2024 Toyota Sequoia Review: Big SUV Asks A Bigger Question

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Joined: Nov 2016

Chris Davies/SlashGear



Standard hybrid engine is smooth and powerful
Tundra underpinnings mean genuine off-road ability
Solid standard levels of gadgets and comfort tech


Hybrid V6 can still be thirsty
Rivals have more cargo and third-row space
Do you really need this much off-road talent?

If you believe the commercials, every full-size SUV owner is eagerly piling their family into all three rows and heading out for an adventure. Reality, of course, is somewhat more mundane (and a lot less aspirational). Families want outsized SUVs for their practicality and aesthetic, and if there’s a splash of electrification to take the sting out of refueling, then all the better.

Now in its third generation, the 2024 Toyota Sequoia promises all that and more. Wrapping its three rows of seats in a tougher, burlier design, this is no minivan masquerading as something it’s not. A truck platform and available TRD off-roading goodies make sure of that.

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As is often the way, then, the hardest question is whether your reality lives up to your expectations of it. Do you really need a locking rear differential and an electronically controlled transfer case in your family SUV? Is nearly 9 inches of ground clearance more important than trunk space with all three rows up?

Big SUV, big price

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Unsurprisingly, given the shared platform and plenty of other parts, the Sequoia looks a lot like its Tundra sibling. It’s an imposing SUV with LED lights, standard front and rear, and outsized badging. Wheel sizes range from 18 to 22 inches in a variety of finishes. Last year’s Solar Octane orange paint has been retired, but there are at least some brighter red and blue options available.

It’s a big SUV, and it comes with a big price. The entry 2024 Sequoia SR5 trim kicks off at $60,875 (plus $1,595 destination), while the luxury flagship Capstone trim starts at $77,865 (plus destination). The 2024 Sequoia TRD Pro is actually a little more expensive, from $78,710 before destination, though that also gets you 4WD as standard. Toyota will charge extra for that on other trims.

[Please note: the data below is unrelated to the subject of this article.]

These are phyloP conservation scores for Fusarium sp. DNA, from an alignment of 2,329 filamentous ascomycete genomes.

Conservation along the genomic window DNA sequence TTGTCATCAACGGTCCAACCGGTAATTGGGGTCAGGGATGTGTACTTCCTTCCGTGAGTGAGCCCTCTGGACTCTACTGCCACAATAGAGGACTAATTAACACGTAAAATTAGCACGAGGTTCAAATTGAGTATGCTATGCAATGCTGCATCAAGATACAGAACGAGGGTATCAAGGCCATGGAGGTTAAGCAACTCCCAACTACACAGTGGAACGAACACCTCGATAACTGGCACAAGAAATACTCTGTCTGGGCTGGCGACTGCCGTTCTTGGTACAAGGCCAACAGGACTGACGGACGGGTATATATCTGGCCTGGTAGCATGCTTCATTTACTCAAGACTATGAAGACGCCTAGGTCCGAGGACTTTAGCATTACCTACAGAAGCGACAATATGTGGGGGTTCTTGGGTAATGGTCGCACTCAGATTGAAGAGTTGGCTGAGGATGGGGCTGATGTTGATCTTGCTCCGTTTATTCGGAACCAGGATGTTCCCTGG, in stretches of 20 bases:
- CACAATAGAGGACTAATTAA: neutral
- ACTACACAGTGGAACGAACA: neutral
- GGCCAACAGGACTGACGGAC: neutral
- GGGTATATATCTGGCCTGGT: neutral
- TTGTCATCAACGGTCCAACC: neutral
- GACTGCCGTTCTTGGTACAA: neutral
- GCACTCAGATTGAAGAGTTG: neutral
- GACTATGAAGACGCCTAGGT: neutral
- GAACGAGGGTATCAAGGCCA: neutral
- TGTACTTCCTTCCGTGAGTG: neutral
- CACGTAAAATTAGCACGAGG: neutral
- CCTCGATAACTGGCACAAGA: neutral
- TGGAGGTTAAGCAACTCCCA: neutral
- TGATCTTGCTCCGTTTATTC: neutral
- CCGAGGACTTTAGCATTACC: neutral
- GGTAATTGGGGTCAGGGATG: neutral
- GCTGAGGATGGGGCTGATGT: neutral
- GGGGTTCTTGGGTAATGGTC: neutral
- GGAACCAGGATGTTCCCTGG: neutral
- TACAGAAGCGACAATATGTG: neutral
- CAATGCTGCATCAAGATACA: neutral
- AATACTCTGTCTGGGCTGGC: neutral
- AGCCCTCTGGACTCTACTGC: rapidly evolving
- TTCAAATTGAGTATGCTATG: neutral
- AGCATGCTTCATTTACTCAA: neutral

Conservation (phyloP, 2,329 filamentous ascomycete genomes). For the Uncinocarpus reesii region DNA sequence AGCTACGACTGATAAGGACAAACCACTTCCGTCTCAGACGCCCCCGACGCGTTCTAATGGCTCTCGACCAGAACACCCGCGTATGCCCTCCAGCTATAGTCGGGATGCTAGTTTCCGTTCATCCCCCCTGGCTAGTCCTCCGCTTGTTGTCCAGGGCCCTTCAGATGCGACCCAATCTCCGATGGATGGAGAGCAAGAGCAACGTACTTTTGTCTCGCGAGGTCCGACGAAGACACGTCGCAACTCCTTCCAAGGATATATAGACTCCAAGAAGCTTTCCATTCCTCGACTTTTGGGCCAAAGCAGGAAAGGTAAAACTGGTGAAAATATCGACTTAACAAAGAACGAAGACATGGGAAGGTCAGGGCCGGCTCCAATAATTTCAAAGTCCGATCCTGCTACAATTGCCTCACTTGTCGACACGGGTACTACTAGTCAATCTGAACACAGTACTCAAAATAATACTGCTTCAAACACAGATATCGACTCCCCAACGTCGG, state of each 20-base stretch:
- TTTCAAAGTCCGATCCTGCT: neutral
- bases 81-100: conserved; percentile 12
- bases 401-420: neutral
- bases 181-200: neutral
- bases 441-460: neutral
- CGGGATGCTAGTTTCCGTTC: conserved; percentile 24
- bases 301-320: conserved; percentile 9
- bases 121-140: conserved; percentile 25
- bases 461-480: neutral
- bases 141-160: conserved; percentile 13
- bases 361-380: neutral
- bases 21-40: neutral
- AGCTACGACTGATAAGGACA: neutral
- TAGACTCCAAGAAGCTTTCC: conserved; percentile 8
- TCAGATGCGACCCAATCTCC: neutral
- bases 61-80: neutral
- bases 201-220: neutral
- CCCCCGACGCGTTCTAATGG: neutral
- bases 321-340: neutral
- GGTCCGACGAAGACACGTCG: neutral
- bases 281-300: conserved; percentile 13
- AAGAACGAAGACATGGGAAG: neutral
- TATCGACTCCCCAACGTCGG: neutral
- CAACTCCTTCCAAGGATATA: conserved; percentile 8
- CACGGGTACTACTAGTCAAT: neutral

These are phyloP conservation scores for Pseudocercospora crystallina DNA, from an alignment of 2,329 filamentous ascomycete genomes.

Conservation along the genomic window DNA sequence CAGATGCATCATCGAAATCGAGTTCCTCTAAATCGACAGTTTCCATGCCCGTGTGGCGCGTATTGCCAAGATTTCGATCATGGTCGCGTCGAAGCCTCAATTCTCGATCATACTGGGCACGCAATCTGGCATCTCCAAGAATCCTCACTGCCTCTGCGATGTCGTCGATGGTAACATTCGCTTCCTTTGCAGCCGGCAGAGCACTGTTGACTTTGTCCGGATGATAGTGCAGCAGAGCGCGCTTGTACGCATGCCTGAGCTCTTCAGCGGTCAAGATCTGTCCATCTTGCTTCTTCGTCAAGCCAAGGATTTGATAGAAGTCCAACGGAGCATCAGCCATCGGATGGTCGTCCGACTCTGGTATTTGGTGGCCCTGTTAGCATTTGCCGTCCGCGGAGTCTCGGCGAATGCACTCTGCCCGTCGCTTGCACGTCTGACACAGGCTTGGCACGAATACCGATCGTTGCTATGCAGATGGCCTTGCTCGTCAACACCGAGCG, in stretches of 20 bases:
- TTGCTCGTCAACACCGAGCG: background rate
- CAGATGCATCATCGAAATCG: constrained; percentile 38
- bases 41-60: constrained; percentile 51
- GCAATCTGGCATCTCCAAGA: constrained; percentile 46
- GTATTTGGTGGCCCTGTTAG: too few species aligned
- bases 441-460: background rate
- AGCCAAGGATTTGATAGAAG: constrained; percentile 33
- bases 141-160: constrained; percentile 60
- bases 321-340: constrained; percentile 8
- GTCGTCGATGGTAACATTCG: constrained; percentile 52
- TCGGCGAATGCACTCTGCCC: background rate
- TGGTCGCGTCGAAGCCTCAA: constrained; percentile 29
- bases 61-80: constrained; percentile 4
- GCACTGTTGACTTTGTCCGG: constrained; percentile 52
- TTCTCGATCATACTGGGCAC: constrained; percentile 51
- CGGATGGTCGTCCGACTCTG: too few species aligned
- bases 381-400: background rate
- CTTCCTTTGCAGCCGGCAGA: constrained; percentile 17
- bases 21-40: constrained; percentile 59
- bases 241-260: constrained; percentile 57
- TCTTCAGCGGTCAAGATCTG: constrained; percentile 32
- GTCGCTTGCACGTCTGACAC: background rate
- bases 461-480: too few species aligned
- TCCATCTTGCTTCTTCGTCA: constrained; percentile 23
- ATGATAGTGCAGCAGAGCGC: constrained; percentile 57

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This 2024 Sequoia Platinum slots into the middle of the lineup, from $73,465 plus destination. Expect to pay $2,575 for a 4WD and, assuming you check that box, at least $2,310 more for the TRD Off-Road package.

An electrified V6 engine comes as standard

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Every 2024 Sequoia trim now comes with the same 3.5-liter twin-turbo V6 hybrid engine. Dubbed i-FORCE MAX — the “MAX” addition distinguishes it from Toyota’s non-electrified turbocharged engines — it combines the gas engine with a permanent magnet synchronous motor/generator and a 10-speed automatic transmission.

In total, there’s 437 horsepower and 583 lb-ft of torque to play with, the electric motor contributing 48 horsepower and 183 lb-ft of that. The tow rating varies depending on the exact trim, though it almost always clocks in north of 9,000 pounds (the lavish Capstone dips just below that).

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The only drivetrain option is whether you go for 2WD with all the power headed to the rear wheels or cough up the extra for part-time 4WD. Both enjoy an automatic limited-slip rear differential, but only the 4WD Sequoia packs an electronically controlled transfer case and an electronic locking rear differential.